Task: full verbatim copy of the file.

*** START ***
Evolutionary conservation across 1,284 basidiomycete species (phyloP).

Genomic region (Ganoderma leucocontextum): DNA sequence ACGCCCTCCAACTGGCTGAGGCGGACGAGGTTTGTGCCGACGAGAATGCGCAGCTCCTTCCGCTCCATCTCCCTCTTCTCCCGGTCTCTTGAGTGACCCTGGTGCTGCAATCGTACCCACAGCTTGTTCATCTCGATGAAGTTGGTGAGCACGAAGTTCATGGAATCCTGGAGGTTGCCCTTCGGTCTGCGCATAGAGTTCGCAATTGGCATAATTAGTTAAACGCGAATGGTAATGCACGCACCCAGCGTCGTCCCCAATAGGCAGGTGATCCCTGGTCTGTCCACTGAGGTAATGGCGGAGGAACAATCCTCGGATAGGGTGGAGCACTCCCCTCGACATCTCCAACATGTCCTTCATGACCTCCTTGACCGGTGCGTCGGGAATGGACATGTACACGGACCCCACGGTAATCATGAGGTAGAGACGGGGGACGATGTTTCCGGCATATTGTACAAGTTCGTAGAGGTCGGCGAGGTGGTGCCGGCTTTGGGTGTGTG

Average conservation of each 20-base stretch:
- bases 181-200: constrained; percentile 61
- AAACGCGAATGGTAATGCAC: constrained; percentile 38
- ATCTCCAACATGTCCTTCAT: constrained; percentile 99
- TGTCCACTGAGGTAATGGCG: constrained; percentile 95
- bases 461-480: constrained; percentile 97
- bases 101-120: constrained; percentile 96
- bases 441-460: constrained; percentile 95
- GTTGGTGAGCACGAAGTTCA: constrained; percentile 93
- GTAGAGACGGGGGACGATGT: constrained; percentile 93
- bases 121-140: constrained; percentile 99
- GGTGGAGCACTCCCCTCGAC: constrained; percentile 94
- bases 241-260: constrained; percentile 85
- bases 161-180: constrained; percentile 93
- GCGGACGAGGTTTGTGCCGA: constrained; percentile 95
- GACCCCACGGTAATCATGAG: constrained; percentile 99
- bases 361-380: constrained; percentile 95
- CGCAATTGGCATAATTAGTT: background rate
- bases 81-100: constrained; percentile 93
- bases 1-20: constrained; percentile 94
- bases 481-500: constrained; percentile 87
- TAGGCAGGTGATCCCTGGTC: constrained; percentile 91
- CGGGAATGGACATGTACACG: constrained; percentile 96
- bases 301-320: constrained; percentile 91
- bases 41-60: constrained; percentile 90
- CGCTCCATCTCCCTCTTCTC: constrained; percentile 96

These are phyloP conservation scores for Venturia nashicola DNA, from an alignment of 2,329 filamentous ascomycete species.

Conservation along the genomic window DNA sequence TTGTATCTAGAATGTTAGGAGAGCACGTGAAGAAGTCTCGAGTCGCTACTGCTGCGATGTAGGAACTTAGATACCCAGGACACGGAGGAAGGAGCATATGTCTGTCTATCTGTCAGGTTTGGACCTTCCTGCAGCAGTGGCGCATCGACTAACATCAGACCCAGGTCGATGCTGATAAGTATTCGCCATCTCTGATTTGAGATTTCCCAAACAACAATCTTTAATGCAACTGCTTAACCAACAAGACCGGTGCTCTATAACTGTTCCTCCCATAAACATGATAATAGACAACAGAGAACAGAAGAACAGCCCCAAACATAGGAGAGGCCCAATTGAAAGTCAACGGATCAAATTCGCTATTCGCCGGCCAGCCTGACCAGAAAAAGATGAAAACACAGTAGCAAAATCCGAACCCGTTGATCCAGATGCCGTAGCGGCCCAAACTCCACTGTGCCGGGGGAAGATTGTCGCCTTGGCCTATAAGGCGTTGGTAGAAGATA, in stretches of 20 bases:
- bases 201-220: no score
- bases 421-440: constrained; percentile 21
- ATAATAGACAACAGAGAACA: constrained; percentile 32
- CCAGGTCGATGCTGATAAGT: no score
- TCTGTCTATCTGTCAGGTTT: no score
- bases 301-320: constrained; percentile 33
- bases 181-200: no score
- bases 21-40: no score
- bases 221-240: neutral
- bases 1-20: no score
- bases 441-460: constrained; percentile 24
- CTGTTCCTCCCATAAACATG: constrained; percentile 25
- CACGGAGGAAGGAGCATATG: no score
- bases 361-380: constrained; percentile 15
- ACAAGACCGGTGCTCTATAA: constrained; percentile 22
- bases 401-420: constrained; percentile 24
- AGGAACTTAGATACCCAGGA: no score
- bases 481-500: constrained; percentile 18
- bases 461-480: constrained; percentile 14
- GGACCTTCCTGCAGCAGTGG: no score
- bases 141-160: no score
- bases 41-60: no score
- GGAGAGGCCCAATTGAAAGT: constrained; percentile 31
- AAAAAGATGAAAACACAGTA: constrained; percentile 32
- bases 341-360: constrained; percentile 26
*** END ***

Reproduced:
Evolutionary conservation across 1,284 basidiomycete species (phyloP).

Genomic region (Ganoderma leucocontextum): DNA sequence ACGCCCTCCAACTGGCTGAGGCGGACGAGGTTTGTGCCGACGAGAATGCGCAGCTCCTTCCGCTCCATCTCCCTCTTCTCCCGGTCTCTTGAGTGACCCTGGTGCTGCAATCGTACCCACAGCTTGTTCATCTCGATGAAGTTGGTGAGCACGAAGTTCATGGAATCCTGGAGGTTGCCCTTCGGTCTGCGCATAGAGTTCGCAATTGGCATAATTAGTTAAACGCGAATGGTAATGCACGCACCCAGCGTCGTCCCCAATAGGCAGGTGATCCCTGGTCTGTCCACTGAGGTAATGGCGGAGGAACAATCCTCGGATAGGGTGGAGCACTCCCCTCGACATCTCCAACATGTCCTTCATGACCTCCTTGACCGGTGCGTCGGGAATGGACATGTACACGGACCCCACGGTAATCATGAGGTAGAGACGGGGGACGATGTTTCCGGCATATTGTACAAGTTCGTAGAGGTCGGCGAGGTGGTGCCGGCTTTGGGTGTGTG

Average conservation of each 20-base stretch:
- bases 181-200: constrained; percentile 61
- AAACGCGAATGGTAATGCAC: constrained; percentile 38
- ATCTCCAACATGTCCTTCAT: constrained; percentile 99
- TGTCCACTGAGGTAATGGCG: constrained; percentile 95
- bases 461-480: constrained; percentile 97
- bases 101-120: constrained; percentile 96
- bases 441-460: constrained; percentile 95
- GTTGGTGAGCACGAAGTTCA: constrained; percentile 93
- GTAGAGACGGGGGACGATGT: constrained; percentile 93
- bases 121-140: constrained; percentile 99
- GGTGGAGCACTCCCCTCGAC: constrained; percentile 94
- bases 241-260: constrained; percentile 85
- bases 161-180: constrained; percentile 93
- GCGGACGAGGTTTGTGCCGA: constrained; percentile 95
- GACCCCACGGTAATCATGAG: constrained; percentile 99
- bases 361-380: constrained; percentile 95
- CGCAATTGGCATAATTAGTT: background rate
- bases 81-100: constrained; percentile 93
- bases 1-20: constrained; percentile 94
- bases 481-500: constrained; percentile 87
- TAGGCAGGTGATCCCTGGTC: constrained; percentile 91
- CGGGAATGGACATGTACACG: constrained; percentile 96
- bases 301-320: constrained; percentile 91
- bases 41-60: constrained; percentile 90
- CGCTCCATCTCCCTCTTCTC: constrained; percentile 96

These are phyloP conservation scores for Venturia nashicola DNA, from an alignment of 2,329 filamentous ascomycete species.

Conservation along the genomic window DNA sequence TTGTATCTAGAATGTTAGGAGAGCACGTGAAGAAGTCTCGAGTCGCTACTGCTGCGATGTAGGAACTTAGATACCCAGGACACGGAGGAAGGAGCATATGTCTGTCTATCTGTCAGGTTTGGACCTTCCTGCAGCAGTGGCGCATCGACTAACATCAGACCCAGGTCGATGCTGATAAGTATTCGCCATCTCTGATTTGAGATTTCCCAAACAACAATCTTTAATGCAACTGCTTAACCAACAAGACCGGTGCTCTATAACTGTTCCTCCCATAAACATGATAATAGACAACAGAGAACAGAAGAACAGCCCCAAACATAGGAGAGGCCCAATTGAAAGTCAACGGATCAAATTCGCTATTCGCCGGCCAGCCTGACCAGAAAAAGATGAAAACACAGTAGCAAAATCCGAACCCGTTGATCCAGATGCCGTAGCGGCCCAAACTCCACTGTGCCGGGGGAAGATTGTCGCCTTGGCCTATAAGGCGTTGGTAGAAGATA, in stretches of 20 bases:
- bases 201-220: no score
- bases 421-440: constrained; percentile 21
- ATAATAGACAACAGAGAACA: constrained; percentile 32
- CCAGGTCGATGCTGATAAGT: no score
- TCTGTCTATCTGTCAGGTTT: no score
- bases 301-320: constrained; percentile 33
- bases 181-200: no score
- bases 21-40: no score
- bases 221-240: neutral
- bases 1-20: no score
- bases 441-460: constrained; percentile 24
- CTGTTCCTCCCATAAACATG: constrained; percentile 25
- CACGGAGGAAGGAGCATATG: no score
- bases 361-380: constrained; percentile 15
- ACAAGACCGGTGCTCTATAA: constrained; percentile 22
- bases 401-420: constrained; percentile 24
- AGGAACTTAGATACCCAGGA: no score
- bases 481-500: constrained; percentile 18
- bases 461-480: constrained; percentile 14
- GGACCTTCCTGCAGCAGTGG: no score
- bases 141-160: no score
- bases 41-60: no score
- GGAGAGGCCCAATTGAAAGT: constrained; percentile 31
- AAAAAGATGAAAACACAGTA: constrained; percentile 32
- bases 341-360: constrained; percentile 26